Where’s the Beef? It’s not Just in the Tag Line. It’s in the Campaign

Some of the greatest marketing slogans of the last 70 years have stuck with us, despite the fact that they haven’t been seen or heard in many decades. If you’re old enough, you’ll remember the following:

Clara Peller, asking in a Wendy’s commercial from 1984, “Where’s the Beef?” And no, this is not an ad for a vegetarian beef substitute—quite the opposite.

John Houseman in 1979 lecturing on the financial bona fides of Smith Barney, a company that makes money the old-fashioned way, “they earn it.”

Or an ad from the mid-80s states, “When EF Hutton talks, people listen.” And that includes the marching band.

These memorable messages and many others like it, most often from companies whose names were lost long ago to mergers and acquisitions, stick with us for a couple of reasons. It’s not simply that the tag lines are great (which invariably they are) or benefited from extremely good casting, but that their advertisers saturated television, radio, and other media with the message. So much so that it becomes a generational landmark. If you mention Clara Peller’s series of commercials for Wendy’s, anyone born up to the early 1970s know exactly what you are talking about and will respond “Where’s the Beef?”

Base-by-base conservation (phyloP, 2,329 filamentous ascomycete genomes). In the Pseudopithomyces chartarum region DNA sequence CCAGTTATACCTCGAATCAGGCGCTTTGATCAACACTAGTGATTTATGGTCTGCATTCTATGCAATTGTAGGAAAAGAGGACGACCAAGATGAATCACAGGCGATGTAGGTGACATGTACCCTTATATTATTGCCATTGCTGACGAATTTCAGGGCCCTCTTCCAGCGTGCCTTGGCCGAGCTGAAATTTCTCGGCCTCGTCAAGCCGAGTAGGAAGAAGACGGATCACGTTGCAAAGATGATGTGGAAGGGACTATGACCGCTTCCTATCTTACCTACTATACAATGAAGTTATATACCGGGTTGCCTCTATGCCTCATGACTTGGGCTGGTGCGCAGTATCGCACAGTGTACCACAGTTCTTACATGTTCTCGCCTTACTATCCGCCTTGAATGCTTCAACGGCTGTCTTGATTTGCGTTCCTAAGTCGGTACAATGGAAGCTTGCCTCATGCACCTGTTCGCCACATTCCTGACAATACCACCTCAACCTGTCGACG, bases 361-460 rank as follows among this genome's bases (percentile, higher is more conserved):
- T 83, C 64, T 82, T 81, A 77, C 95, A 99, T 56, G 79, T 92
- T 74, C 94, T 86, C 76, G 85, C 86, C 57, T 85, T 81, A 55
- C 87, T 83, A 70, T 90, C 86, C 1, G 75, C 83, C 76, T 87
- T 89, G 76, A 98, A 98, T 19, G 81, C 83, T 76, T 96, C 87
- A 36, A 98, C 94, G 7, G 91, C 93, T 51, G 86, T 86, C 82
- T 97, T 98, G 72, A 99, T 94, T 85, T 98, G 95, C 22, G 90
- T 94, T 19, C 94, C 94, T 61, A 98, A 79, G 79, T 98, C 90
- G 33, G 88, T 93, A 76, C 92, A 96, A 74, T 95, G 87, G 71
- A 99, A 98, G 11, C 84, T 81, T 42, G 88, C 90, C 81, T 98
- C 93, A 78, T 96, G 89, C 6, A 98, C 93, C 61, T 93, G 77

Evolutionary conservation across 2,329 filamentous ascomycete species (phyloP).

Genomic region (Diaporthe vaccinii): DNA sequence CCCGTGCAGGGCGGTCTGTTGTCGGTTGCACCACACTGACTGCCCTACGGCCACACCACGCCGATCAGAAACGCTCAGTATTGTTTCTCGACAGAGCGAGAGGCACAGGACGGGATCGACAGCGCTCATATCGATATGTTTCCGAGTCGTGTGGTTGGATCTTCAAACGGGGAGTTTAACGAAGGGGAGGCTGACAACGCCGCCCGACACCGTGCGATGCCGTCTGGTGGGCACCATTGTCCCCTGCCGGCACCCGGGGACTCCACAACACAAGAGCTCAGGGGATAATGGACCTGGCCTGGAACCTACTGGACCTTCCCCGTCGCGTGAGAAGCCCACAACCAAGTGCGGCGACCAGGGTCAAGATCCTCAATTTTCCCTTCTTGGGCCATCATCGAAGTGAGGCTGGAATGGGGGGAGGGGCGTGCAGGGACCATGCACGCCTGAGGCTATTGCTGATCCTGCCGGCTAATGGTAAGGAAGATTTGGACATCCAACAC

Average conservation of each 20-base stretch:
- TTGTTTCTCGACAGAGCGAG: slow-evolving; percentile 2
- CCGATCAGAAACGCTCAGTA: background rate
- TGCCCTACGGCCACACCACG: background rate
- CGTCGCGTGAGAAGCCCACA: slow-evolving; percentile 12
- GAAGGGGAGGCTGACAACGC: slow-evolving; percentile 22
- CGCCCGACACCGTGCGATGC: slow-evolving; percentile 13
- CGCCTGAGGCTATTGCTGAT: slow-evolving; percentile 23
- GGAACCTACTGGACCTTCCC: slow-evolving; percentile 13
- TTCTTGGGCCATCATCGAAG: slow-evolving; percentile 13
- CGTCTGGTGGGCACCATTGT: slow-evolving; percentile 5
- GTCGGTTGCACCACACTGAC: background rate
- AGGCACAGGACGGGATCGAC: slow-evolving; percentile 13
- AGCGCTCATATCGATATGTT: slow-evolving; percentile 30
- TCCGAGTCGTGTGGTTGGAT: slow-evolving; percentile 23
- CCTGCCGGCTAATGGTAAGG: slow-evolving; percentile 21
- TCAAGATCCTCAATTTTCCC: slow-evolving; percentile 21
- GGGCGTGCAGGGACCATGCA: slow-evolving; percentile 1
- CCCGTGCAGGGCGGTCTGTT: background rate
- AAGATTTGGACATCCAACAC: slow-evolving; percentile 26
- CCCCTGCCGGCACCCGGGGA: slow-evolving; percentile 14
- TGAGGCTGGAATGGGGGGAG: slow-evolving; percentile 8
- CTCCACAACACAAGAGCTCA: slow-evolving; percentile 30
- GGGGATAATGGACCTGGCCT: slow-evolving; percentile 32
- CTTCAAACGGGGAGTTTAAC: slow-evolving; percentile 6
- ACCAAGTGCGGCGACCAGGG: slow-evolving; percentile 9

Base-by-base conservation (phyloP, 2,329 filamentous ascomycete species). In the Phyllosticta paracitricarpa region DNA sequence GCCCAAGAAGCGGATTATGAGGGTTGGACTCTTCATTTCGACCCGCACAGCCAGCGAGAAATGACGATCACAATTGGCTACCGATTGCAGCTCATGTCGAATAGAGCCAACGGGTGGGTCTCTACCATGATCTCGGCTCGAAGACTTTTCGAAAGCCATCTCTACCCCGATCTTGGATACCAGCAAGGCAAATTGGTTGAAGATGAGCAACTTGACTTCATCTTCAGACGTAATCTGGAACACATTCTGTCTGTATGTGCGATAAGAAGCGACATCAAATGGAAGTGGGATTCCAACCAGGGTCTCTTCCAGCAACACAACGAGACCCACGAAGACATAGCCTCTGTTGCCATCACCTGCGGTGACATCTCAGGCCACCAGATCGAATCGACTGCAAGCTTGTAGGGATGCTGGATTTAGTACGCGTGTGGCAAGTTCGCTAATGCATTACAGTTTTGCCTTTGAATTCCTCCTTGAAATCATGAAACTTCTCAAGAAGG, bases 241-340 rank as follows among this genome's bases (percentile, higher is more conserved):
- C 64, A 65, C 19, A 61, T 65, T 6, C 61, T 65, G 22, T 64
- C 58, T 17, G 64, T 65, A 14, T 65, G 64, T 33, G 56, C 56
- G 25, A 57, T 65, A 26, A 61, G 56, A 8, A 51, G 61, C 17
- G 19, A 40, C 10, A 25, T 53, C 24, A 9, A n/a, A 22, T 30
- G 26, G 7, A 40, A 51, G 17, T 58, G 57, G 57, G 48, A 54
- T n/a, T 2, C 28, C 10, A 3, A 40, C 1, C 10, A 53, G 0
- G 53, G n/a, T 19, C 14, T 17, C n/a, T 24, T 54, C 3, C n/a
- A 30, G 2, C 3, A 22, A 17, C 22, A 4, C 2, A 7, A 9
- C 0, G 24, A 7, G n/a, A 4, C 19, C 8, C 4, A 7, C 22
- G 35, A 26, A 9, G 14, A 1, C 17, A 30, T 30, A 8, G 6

Small businesses are not in the position of a national burger chain or resource-rich investment houses. They never could afford Madison Avenue advertising agencies and vast national media exposure.

What are the tools small businesses can use to achieve their own niche success? First, you don’t need to conduct dozens of national focus groups to come up with an imaginative tag line. It just needs to be simple and memorable. Can it stick in the eyes and ears of your target audience?

Second, small businesses know their niche markets. They can do a great job of saturating their target area with a message that resonates with their specific audience. That does takes a level of commitment though: Consider a campaign that uses a combination of billboard, direct mail, local social media, and targeted opportunities. No one can expect a single media exposure to achieve what requires several months (or even years) for success. That tag line can only become sticky if people see and hear it many times.

Finally, the message must include a reason to contact your business. The call to action needs to be unequivocal—contact us to do what? In this case, contact Revisions Communications & Editorial Services to create that tagline and help you decide on the best vehicles for your campaign. We can help make your message generational, at least in your niche market.

Revisions Communications & Editorial Services

Services to Boost Your Business.

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